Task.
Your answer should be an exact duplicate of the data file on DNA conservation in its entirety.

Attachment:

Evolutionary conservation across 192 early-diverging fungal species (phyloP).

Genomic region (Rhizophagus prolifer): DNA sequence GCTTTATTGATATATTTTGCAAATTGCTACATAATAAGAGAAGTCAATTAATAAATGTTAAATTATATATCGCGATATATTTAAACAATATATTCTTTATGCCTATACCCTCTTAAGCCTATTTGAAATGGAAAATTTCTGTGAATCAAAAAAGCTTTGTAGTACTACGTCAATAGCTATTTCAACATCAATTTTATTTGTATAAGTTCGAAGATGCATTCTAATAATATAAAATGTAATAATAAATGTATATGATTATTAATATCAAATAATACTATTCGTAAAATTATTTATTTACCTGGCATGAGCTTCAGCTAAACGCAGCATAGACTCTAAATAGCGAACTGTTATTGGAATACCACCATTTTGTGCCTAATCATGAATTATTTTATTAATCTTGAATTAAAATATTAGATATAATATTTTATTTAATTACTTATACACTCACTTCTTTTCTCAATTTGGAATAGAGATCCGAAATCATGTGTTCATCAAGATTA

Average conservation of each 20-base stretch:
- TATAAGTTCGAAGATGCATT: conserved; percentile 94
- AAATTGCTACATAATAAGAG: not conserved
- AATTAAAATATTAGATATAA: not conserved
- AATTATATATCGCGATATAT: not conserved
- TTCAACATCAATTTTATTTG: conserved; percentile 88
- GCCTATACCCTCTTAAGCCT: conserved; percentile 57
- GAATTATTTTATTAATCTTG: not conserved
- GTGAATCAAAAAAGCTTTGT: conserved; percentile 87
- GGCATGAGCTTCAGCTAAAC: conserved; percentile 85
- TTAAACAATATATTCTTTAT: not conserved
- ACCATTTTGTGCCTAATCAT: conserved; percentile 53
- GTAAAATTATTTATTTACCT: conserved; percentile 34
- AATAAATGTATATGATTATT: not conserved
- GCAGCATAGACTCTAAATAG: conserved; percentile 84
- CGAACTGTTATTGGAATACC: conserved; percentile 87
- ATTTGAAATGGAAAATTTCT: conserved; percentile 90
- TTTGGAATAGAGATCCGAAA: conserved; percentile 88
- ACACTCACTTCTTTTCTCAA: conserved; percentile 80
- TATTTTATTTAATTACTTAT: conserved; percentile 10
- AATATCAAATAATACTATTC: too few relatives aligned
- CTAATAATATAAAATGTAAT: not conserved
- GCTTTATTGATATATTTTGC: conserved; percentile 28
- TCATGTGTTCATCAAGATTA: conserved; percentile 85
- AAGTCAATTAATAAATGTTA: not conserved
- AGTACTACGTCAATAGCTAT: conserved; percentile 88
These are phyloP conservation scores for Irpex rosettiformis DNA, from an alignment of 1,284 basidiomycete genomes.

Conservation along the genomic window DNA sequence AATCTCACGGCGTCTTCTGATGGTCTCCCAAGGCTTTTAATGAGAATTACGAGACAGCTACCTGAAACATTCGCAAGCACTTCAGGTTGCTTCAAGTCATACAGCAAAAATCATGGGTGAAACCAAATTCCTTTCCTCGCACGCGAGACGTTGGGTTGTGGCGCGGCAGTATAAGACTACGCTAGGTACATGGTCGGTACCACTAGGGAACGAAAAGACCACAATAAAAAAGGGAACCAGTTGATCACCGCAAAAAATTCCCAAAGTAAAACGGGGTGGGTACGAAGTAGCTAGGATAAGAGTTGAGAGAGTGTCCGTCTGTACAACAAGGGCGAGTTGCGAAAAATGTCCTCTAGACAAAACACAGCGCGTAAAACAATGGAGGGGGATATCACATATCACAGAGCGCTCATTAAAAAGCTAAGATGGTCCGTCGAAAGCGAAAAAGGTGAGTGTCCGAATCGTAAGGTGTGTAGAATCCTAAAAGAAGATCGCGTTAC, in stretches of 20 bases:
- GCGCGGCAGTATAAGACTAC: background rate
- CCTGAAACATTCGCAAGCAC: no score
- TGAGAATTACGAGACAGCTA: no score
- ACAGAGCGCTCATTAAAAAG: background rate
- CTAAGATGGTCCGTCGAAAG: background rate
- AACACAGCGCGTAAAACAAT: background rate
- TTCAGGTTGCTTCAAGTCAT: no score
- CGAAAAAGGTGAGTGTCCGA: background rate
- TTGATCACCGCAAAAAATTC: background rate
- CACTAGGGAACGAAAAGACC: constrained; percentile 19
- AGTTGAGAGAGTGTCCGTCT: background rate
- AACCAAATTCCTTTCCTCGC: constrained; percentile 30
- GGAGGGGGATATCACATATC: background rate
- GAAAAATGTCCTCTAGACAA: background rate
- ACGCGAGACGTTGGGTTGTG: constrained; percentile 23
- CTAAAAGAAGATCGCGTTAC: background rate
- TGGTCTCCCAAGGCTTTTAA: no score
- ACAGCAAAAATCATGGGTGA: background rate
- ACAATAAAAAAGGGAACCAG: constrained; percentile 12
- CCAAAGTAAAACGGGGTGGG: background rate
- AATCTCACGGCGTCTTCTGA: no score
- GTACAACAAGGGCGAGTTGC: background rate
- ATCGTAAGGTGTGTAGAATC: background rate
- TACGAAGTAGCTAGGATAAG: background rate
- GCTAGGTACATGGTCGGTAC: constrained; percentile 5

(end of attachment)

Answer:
Evolutionary conservation across 192 early-diverging fungal species (phyloP).

Genomic region (Rhizophagus prolifer): DNA sequence GCTTTATTGATATATTTTGCAAATTGCTACATAATAAGAGAAGTCAATTAATAAATGTTAAATTATATATCGCGATATATTTAAACAATATATTCTTTATGCCTATACCCTCTTAAGCCTATTTGAAATGGAAAATTTCTGTGAATCAAAAAAGCTTTGTAGTACTACGTCAATAGCTATTTCAACATCAATTTTATTTGTATAAGTTCGAAGATGCATTCTAATAATATAAAATGTAATAATAAATGTATATGATTATTAATATCAAATAATACTATTCGTAAAATTATTTATTTACCTGGCATGAGCTTCAGCTAAACGCAGCATAGACTCTAAATAGCGAACTGTTATTGGAATACCACCATTTTGTGCCTAATCATGAATTATTTTATTAATCTTGAATTAAAATATTAGATATAATATTTTATTTAATTACTTATACACTCACTTCTTTTCTCAATTTGGAATAGAGATCCGAAATCATGTGTTCATCAAGATTA

Average conservation of each 20-base stretch:
- TATAAGTTCGAAGATGCATT: conserved; percentile 94
- AAATTGCTACATAATAAGAG: not conserved
- AATTAAAATATTAGATATAA: not conserved
- AATTATATATCGCGATATAT: not conserved
- TTCAACATCAATTTTATTTG: conserved; percentile 88
- GCCTATACCCTCTTAAGCCT: conserved; percentile 57
- GAATTATTTTATTAATCTTG: not conserved
- GTGAATCAAAAAAGCTTTGT: conserved; percentile 87
- GGCATGAGCTTCAGCTAAAC: conserved; percentile 85
- TTAAACAATATATTCTTTAT: not conserved
- ACCATTTTGTGCCTAATCAT: conserved; percentile 53
- GTAAAATTATTTATTTACCT: conserved; percentile 34
- AATAAATGTATATGATTATT: not conserved
- GCAGCATAGACTCTAAATAG: conserved; percentile 84
- CGAACTGTTATTGGAATACC: conserved; percentile 87
- ATTTGAAATGGAAAATTTCT: conserved; percentile 90
- TTTGGAATAGAGATCCGAAA: conserved; percentile 88
- ACACTCACTTCTTTTCTCAA: conserved; percentile 80
- TATTTTATTTAATTACTTAT: conserved; percentile 10
- AATATCAAATAATACTATTC: too few relatives aligned
- CTAATAATATAAAATGTAAT: not conserved
- GCTTTATTGATATATTTTGC: conserved; percentile 28
- TCATGTGTTCATCAAGATTA: conserved; percentile 85
- AAGTCAATTAATAAATGTTA: not conserved
- AGTACTACGTCAATAGCTAT: conserved; percentile 88
These are phyloP conservation scores for Irpex rosettiformis DNA, from an alignment of 1,284 basidiomycete genomes.

Conservation along the genomic window DNA sequence AATCTCACGGCGTCTTCTGATGGTCTCCCAAGGCTTTTAATGAGAATTACGAGACAGCTACCTGAAACATTCGCAAGCACTTCAGGTTGCTTCAAGTCATACAGCAAAAATCATGGGTGAAACCAAATTCCTTTCCTCGCACGCGAGACGTTGGGTTGTGGCGCGGCAGTATAAGACTACGCTAGGTACATGGTCGGTACCACTAGGGAACGAAAAGACCACAATAAAAAAGGGAACCAGTTGATCACCGCAAAAAATTCCCAAAGTAAAACGGGGTGGGTACGAAGTAGCTAGGATAAGAGTTGAGAGAGTGTCCGTCTGTACAACAAGGGCGAGTTGCGAAAAATGTCCTCTAGACAAAACACAGCGCGTAAAACAATGGAGGGGGATATCACATATCACAGAGCGCTCATTAAAAAGCTAAGATGGTCCGTCGAAAGCGAAAAAGGTGAGTGTCCGAATCGTAAGGTGTGTAGAATCCTAAAAGAAGATCGCGTTAC, in stretches of 20 bases:
- GCGCGGCAGTATAAGACTAC: background rate
- CCTGAAACATTCGCAAGCAC: no score
- TGAGAATTACGAGACAGCTA: no score
- ACAGAGCGCTCATTAAAAAG: background rate
- CTAAGATGGTCCGTCGAAAG: background rate
- AACACAGCGCGTAAAACAAT: background rate
- TTCAGGTTGCTTCAAGTCAT: no score
- CGAAAAAGGTGAGTGTCCGA: background rate
- TTGATCACCGCAAAAAATTC: background rate
- CACTAGGGAACGAAAAGACC: constrained; percentile 19
- AGTTGAGAGAGTGTCCGTCT: background rate
- AACCAAATTCCTTTCCTCGC: constrained; percentile 30
- GGAGGGGGATATCACATATC: background rate
- GAAAAATGTCCTCTAGACAA: background rate
- ACGCGAGACGTTGGGTTGTG: constrained; percentile 23
- CTAAAAGAAGATCGCGTTAC: background rate
- TGGTCTCCCAAGGCTTTTAA: no score
- ACAGCAAAAATCATGGGTGA: background rate
- ACAATAAAAAAGGGAACCAG: constrained; percentile 12
- CCAAAGTAAAACGGGGTGGG: background rate
- AATCTCACGGCGTCTTCTGA: no score
- GTACAACAAGGGCGAGTTGC: background rate
- ATCGTAAGGTGTGTAGAATC: background rate
- TACGAAGTAGCTAGGATAAG: background rate
- GCTAGGTACATGGTCGGTAC: constrained; percentile 5